February 7, 2016

New approach to serving food deserts

An innovative approach to serving food deserts in Madison could serve as a model on how best to address the problem of connecting residents with fresh, healthy foods. The Freshmobile Initiative is the brainchild of Jeff Maurer, whose Maurer’s Foods owns and operates Madison Fresh Market, located downtown near the University of Wisconsin campus. Maurer was inspired by visits to the Boys and Girls Club in the Allied Drive Neighborhood. “A nine year-old girl asked me what “a little blue thing,” was. It turned out to be a blueberry,” said Maurer. “She had never seen one, nor had she ever tried one before. It was heartbreaking.”

Determined that no nine year-olds not have access to fresh fruits and vegetables, Maurer tried several strategies to connect Allied residents to healthy foods, before hitting on the Freshmobile. “We have a non-profit status, and the fact that there’s very little overhead, since we don’t have rent, heat, lights or taxes, we can afford to keep the prices much lower than what you’d typically find in a grocery store,” Maurer explained. “The key is for us to provide a quality product, at very affordable prices.”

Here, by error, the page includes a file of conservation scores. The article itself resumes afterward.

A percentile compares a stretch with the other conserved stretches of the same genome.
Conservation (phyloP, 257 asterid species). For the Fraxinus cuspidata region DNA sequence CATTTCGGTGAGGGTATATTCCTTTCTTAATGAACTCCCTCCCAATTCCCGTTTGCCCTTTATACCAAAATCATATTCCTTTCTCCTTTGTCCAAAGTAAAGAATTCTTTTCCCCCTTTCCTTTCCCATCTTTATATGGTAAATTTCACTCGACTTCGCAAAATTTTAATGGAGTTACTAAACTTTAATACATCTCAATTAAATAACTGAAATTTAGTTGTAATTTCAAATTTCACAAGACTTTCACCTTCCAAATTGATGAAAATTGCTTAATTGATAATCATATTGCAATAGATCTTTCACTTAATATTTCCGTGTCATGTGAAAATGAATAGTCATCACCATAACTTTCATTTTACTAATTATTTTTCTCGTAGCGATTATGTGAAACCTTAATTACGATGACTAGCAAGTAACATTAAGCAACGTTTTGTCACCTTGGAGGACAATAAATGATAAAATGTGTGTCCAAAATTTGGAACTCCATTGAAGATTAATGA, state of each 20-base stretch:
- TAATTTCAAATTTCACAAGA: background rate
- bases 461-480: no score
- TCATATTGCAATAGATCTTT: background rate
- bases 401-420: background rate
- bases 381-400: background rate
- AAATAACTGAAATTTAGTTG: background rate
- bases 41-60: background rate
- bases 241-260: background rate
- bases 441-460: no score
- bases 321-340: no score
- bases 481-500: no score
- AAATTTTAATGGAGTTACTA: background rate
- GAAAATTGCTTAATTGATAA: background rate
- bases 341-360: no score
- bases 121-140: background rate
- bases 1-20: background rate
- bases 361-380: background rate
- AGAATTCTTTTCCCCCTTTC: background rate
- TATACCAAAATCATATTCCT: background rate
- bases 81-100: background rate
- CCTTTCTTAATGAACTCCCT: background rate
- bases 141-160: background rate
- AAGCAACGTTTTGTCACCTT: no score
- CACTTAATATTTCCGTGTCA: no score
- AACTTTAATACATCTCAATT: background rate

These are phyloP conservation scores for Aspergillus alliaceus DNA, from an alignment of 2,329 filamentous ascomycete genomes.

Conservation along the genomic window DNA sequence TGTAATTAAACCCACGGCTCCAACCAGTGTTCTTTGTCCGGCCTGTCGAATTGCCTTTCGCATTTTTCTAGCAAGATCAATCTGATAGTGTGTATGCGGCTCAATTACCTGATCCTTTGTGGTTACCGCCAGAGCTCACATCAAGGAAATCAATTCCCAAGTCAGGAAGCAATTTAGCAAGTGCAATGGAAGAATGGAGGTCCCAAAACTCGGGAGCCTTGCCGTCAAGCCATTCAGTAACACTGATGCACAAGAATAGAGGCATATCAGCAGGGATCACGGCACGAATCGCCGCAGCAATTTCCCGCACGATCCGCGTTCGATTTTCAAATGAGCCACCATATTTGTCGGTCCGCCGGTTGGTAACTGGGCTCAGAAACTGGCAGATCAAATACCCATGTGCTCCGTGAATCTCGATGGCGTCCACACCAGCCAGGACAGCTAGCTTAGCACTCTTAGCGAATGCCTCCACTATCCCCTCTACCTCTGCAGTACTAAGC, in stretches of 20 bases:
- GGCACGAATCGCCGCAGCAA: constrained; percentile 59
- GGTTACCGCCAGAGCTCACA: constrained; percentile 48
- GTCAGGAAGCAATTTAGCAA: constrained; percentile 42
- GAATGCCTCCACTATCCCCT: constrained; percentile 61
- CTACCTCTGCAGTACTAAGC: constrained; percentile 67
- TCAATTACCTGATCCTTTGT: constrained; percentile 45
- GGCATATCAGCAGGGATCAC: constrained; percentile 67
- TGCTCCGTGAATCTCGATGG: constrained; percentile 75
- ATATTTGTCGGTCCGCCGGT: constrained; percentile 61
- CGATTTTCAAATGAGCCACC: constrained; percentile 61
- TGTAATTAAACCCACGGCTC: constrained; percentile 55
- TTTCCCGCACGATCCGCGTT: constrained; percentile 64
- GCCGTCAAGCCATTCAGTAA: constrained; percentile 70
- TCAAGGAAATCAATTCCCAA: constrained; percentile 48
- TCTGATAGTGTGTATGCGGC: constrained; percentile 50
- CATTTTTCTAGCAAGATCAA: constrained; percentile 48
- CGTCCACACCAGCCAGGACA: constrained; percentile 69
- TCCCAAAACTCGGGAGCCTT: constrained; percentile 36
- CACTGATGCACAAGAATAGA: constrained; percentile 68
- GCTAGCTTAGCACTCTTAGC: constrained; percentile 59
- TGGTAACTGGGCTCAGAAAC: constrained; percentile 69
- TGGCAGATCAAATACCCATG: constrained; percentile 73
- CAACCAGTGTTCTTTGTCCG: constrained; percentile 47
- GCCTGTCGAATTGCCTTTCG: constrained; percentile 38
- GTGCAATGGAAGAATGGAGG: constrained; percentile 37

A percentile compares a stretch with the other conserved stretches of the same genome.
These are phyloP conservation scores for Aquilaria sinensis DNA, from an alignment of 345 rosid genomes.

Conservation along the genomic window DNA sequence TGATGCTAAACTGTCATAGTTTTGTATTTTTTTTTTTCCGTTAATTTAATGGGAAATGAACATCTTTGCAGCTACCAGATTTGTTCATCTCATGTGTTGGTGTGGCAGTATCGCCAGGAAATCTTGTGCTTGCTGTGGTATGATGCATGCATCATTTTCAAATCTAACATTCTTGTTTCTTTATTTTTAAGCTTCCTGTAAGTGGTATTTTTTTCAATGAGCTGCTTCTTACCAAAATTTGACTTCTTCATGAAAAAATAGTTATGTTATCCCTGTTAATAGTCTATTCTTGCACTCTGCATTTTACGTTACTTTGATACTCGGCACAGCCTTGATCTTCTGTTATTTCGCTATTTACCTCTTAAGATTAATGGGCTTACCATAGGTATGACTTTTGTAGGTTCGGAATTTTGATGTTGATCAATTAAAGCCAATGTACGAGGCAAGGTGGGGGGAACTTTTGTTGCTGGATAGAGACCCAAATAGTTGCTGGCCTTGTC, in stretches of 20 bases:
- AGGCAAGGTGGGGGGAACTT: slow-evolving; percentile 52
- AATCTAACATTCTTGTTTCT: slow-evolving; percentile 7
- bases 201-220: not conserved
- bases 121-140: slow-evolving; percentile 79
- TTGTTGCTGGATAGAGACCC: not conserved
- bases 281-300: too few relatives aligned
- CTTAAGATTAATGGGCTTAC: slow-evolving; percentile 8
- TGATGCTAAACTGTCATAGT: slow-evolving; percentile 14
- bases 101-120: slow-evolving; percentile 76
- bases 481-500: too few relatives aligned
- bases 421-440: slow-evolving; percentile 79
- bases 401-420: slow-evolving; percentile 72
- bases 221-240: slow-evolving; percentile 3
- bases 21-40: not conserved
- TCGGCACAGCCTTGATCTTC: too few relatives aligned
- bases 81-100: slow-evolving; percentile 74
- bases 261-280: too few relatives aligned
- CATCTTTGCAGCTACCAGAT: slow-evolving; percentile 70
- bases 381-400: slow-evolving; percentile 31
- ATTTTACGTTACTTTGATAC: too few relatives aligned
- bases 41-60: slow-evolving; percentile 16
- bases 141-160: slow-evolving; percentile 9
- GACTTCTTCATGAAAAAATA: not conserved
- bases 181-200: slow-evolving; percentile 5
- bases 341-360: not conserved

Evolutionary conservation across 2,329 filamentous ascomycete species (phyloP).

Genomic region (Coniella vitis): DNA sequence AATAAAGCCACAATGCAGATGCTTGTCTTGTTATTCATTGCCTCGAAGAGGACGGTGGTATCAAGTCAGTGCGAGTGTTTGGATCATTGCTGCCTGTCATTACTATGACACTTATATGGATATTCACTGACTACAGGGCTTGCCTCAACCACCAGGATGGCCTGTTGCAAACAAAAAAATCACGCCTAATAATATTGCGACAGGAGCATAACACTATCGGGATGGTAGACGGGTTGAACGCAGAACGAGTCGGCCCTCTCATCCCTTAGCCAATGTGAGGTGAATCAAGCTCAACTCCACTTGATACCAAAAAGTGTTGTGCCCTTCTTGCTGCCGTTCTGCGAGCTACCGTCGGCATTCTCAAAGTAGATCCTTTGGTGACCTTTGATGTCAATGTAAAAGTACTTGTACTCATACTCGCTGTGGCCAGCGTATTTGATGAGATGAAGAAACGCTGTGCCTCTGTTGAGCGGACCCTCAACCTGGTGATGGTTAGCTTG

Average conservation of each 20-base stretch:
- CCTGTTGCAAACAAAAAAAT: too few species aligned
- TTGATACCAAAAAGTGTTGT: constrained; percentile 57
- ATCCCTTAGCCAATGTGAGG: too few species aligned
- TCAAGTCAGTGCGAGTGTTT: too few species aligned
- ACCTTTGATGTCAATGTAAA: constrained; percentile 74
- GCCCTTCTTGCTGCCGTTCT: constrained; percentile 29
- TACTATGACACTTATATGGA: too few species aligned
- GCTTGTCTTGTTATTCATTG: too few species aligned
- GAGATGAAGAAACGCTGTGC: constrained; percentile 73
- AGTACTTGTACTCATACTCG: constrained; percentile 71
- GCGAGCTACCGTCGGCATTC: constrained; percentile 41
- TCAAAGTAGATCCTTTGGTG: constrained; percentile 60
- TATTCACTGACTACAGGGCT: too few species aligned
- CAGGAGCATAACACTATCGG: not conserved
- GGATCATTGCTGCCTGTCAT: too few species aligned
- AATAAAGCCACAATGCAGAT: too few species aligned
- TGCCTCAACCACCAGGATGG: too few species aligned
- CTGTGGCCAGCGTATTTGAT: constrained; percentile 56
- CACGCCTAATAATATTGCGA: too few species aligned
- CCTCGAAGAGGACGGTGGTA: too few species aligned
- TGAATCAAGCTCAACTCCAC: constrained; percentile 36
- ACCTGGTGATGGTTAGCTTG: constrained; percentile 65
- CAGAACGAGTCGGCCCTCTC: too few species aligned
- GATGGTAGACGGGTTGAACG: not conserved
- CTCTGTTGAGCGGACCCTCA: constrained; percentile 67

It took more than a year and a-half for the Freshmobile to go from Maurer’s concept, to the reality of the refrigerated, fully stocked grocery trailer which had its ribbon-cutting in the parking lot of the Boys and Girls Club on Thursday. “He had to jump through to many hoops,” said Allied Dunns Marsh Neighborhood Association President, Selena Pettigrew. “He’s such a determined person. The average person would have said “forget it, it’s not worth it, I’m not going to do it.'”

AUDIO: Bob Hague reports (1:15)

The refrigerated trailer (Maurer hired an Allied Drive resident to drive the truck which pulls it) will visit Allied and five other Madison neighborhoods currently under-served by grocery stores. The last grocery in the neighborhood, a Cub Foods, closed in 2009. Residents, many without access to transportation, either make infrequent trips to grocery stores in Madison and Fitchburg, or make do with limited selection and less than competitive prices at local convenience stores. “A food desert is such a huge problem, and it’s really an intractable one,” said Alderman Brian Solomon, who represents the Madison portion the Allied neighborhood. “This is such a great innovation, and hopefully it will be great way to resolving that problem throughout not only the city, but maybe eventually the country.”

Now that Maurer has built the Freshmobile, will residents come? “That’s the biggest concern I have,” he said. “If they don’t they are crazy,” said ADMNA’s Pettigrew. “I hope we give Walgreen’s and Mobile a run for their money. They’ve got competition now.”

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